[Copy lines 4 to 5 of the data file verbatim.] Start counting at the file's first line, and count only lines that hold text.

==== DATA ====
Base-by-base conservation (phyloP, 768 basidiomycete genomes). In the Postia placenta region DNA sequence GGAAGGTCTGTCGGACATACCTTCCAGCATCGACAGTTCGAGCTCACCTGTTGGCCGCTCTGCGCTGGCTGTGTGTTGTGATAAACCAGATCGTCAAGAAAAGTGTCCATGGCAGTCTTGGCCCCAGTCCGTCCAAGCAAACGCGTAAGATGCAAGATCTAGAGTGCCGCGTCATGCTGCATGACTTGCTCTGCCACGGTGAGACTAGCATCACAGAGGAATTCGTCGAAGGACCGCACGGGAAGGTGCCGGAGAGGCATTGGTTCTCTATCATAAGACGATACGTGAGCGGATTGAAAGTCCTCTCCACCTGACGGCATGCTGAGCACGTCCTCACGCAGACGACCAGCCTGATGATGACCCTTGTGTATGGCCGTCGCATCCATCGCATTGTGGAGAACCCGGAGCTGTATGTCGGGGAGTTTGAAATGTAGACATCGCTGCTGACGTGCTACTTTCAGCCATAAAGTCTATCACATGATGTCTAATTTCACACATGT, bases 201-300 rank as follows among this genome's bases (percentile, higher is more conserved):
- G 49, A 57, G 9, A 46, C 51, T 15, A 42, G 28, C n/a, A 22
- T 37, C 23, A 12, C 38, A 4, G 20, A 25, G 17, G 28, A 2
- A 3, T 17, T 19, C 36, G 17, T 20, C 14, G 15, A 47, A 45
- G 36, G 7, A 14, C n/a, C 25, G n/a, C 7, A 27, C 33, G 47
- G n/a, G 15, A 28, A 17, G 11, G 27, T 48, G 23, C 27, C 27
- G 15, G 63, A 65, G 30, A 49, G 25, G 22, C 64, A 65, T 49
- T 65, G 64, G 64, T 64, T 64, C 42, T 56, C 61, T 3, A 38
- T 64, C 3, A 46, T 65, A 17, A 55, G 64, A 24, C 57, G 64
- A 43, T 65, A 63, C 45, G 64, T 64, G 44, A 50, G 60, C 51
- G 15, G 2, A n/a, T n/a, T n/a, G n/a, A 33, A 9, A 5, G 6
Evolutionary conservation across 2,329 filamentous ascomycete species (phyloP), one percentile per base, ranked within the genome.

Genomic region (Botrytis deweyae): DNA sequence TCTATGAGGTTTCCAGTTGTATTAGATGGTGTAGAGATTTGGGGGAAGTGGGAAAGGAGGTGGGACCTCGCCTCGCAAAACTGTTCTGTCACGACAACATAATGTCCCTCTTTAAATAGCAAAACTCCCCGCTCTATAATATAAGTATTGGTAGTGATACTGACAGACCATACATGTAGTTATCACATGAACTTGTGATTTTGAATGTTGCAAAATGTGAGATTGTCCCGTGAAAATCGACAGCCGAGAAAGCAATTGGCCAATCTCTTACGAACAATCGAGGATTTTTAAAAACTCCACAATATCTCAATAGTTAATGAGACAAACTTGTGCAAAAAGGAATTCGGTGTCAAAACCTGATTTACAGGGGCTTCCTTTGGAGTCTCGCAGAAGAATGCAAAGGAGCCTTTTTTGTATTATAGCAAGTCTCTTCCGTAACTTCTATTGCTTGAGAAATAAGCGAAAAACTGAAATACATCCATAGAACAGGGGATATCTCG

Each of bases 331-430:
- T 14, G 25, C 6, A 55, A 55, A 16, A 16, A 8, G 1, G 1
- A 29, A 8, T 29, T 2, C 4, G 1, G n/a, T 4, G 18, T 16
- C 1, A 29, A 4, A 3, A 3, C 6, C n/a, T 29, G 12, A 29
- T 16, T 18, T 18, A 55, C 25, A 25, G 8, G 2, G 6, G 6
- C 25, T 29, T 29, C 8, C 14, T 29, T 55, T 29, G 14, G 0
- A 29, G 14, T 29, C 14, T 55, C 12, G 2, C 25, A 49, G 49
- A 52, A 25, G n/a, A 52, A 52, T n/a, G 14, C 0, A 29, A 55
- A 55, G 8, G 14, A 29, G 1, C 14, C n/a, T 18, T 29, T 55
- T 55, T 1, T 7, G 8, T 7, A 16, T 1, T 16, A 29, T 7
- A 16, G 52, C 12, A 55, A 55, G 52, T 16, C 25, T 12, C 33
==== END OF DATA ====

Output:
- A 3, T 17, T 19, C 36, G 17, T 20, C 14, G 15, A 47, A 45
- G 36, G 7, A 14, C n/a, C 25, G n/a, C 7, A 27, C 33, G 47